Supermajority requirements and historical context [Was, Re: First call for votes for the Lenny release GR]
On Sat, Dec 20, 2008 at 12:48:43PM +0200, Antti-Juhani Kaijanaho wrote:
> On Fri, Dec 19, 2008 at 04:36:59PM -0800, Steve Langasek wrote:
> > if a majority of voters vote that we should put
> > Nvidia drivers in main, then your fundamental problem is that you have a
> > majority of people (or at least, voters) in Debian who think it's ok to put
> > Nvidia drivers in main. Your only real choices, then, are to persuade them
> > that they're wrong, live with it, drive them off, or leave.
> > The other option you're proposing here, to prevent them from doing what they
> > want to unless they have a 3:1 majority, reduces to "coerce the majority to
> > do what you say they should do, even though they don't think you're right".
> > Do you really think that's a solution to the above pathological scenario?
> In my eyes, this argument applies to any situation where a supermajority
> might be formally required, and in my opinion the corollary is that
> supermajorities are a bad idea in general.
> Do you agree with that corollary? If not, why not?
Yes, I agree that supermajority requirements are a bad idea in general.
- They have unpleasant side-effects when coupled with Clone-proof SSD, by
making certain types of strategic voting much more interesting to voters
(i.e., strategizing about contributing to the quorum requirements for a
particular option by voting it above or below FD when there's a mixture of
supermajority requirements on a single ballot - precisely what I've seen
discussed on Planet and IRC during the current voting round).
- Their nominal purpose is to prevent a tyranny of the majority, but in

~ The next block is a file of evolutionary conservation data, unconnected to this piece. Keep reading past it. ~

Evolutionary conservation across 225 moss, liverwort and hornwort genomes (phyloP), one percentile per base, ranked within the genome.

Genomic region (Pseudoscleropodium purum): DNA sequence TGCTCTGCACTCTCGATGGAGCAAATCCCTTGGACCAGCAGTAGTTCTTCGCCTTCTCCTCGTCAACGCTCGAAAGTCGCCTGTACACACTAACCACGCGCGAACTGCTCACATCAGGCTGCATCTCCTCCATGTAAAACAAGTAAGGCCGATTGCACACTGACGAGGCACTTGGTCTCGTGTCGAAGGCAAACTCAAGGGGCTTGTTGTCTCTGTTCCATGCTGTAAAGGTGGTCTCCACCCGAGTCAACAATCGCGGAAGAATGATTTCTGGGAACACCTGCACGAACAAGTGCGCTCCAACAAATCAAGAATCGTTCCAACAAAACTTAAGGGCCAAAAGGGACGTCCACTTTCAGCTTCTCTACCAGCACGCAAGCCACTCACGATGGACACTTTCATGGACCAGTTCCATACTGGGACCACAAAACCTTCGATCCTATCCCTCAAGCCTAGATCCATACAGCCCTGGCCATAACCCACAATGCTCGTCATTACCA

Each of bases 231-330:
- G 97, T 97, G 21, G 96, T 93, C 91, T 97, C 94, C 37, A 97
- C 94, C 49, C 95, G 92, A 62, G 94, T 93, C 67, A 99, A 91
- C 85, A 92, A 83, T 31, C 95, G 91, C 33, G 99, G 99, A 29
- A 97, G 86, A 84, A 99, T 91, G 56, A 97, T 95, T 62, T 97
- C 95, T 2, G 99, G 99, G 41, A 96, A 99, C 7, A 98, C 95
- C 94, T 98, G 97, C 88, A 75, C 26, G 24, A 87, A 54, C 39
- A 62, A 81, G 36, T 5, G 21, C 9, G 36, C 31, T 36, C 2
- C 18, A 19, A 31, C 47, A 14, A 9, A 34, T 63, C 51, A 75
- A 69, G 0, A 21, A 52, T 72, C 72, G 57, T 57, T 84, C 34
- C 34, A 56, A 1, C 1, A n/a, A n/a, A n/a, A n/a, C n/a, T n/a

practice they only place limits on the /size/ of the tyrannic majority; a
commitment to consensus-driven decision making, plus the right of any DD
to propose any compromise amendment they want to, are a much better
approach to preventing tyranny of the majority, and where these methods
are ineffective supermajority requirements won't help either, so
supermajority requirements are entirely superfluous from that POV.
The only argument in favor of a supermajority requirement for foundation
docs that I found compelling at the time this was brought up for discussion
was the concept of "institutional stability": if a particular change to the
DFSG doesn't enjoy *strong* support from a majority, there's a significant
risk of flip-flopping our Foundation Documents in a fairly short period of
time, as opinions in the project shift, and it's better to let the
Foundation Documents lag slightly behind opinion than to have a high degree
of churn in our highest-profile statements of principle.
This argument does IMHO not apply to making decisions about what Debian is
going to do. We shouldn't take decisions to set aside the DFSG lightly, but
the *process* for arriving at a decision should be lightweight. By that
standard, the past two months have been a failure on multiple levels.
Steve Langasek Give me a lever long enough and a Free OS
Debian Developer to set it on, and I can move the world.
Ubuntu Developer http://www.debian.org/
P.S. A quote that I found amusing when going through old mail:
"I don't agree with your assumption that we're not clever enough to think
of a way of introducing supermajority requirements without sacrificing
an important property of CpSSD."